It was a Tuesday afternoon in December. We had been huddled around a conference room table for two hours. The end of our scheduled time to meet had arrived and I needed to leave the office to attend another meeting. I bid farewell to the other two people in the conference room.
When I came into the office the next day, my colleague told me that she stayed in that conference room for another hour and a half, generating ideas and building the framework to overhaul our new employee orientation program. “When I thought about it,” she reflected, “it struck me that I didn’t even feel like I was at work yesterday. It was so much fun!”
It was such a simple, and at the same time powerful, observation. Why can’t we feel like we’re “not even at work” more often?
I understand that not every minute of every workday will be pure fun, at the same time I do think there are ways to find “flow” and get so involved in the development of training that it doesn’t have to feel like work at all. Here are two specific ways I’ve been able to do this over the past few months:
- Find people you like to work with. I’m in the fortunate position of being able to hire the team I want to work with. And I’m pretty uncompromising in who I select – both in terms of direct reports as well as project collaborators who don’t necessarily report to me. Even if you’re not in a position to identify and select the right people, you can still control who you have coffee with to bounce ideas around, who you connect with on social media and who you work with on outside projects that can help build your skill set. Find someone awesome and carve out time to share problems and generate ideas. A working relationship in which you can generate and build upon each other’s thoughts (“yes, and…” as opposed to “yeah, but…”) is essential.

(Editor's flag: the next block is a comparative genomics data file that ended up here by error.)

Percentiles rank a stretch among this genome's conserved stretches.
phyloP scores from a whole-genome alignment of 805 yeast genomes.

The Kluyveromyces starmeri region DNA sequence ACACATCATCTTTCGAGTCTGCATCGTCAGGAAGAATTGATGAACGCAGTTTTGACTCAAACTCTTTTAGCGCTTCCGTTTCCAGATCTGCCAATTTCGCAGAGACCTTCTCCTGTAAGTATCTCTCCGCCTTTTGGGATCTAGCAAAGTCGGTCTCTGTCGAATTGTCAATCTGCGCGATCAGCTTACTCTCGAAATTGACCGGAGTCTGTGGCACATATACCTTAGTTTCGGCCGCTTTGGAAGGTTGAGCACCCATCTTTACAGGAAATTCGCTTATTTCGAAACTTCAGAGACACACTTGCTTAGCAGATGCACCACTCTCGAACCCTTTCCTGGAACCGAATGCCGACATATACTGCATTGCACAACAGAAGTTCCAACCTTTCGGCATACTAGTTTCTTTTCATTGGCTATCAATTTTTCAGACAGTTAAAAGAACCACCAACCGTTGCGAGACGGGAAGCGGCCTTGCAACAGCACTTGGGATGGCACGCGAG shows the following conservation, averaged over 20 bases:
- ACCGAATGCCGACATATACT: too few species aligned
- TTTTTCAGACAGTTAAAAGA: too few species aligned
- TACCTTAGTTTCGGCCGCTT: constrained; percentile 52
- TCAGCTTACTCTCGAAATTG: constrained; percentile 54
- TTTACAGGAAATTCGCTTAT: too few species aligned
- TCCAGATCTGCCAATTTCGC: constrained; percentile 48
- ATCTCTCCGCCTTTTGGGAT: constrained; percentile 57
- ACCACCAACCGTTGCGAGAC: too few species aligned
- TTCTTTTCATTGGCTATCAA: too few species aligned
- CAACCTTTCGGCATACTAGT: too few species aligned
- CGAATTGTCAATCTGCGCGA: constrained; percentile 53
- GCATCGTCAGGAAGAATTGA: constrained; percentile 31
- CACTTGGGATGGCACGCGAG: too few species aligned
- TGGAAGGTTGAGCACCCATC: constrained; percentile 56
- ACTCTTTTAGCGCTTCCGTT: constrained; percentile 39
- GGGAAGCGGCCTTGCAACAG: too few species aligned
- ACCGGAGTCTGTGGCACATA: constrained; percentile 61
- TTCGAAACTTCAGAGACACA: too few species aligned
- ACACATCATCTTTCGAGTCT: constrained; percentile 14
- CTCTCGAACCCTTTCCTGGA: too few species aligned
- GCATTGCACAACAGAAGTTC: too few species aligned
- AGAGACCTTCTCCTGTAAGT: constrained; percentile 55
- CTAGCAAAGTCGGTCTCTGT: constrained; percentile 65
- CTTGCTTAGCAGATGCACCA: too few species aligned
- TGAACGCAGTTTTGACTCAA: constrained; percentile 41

- Find inspiration all around you. When we first started thinking about overhauling our new employee orientation, someone suggested we turn it into a game… like Jumanji. The next thing we knew, we took a morning to watch Jumanji and then we spent the rest of the day figuring out how we could turn our new employee orientation into an immersive game experience. The resulting program, while still under construction, will reduce our new hire orientation time by 50% and transform the experience into a cohesive, engaging welcome into our organization. On another project, as I was trying to figure out how to keep people engaged through two full days of practice presentations and peer feedback, a colleague suggested we jettison the traditional feedback form and adopt a BINGO-style game to provide feedback.
That’s it. For me, transforming my recent professional experiences to not feel like work at all has involved surrounding myself with awesome people and being open to inspiration from anywhere and everywhere.
What do you think it would take for you to think back on the day and say: “I didn’t even feel like I was at work today”?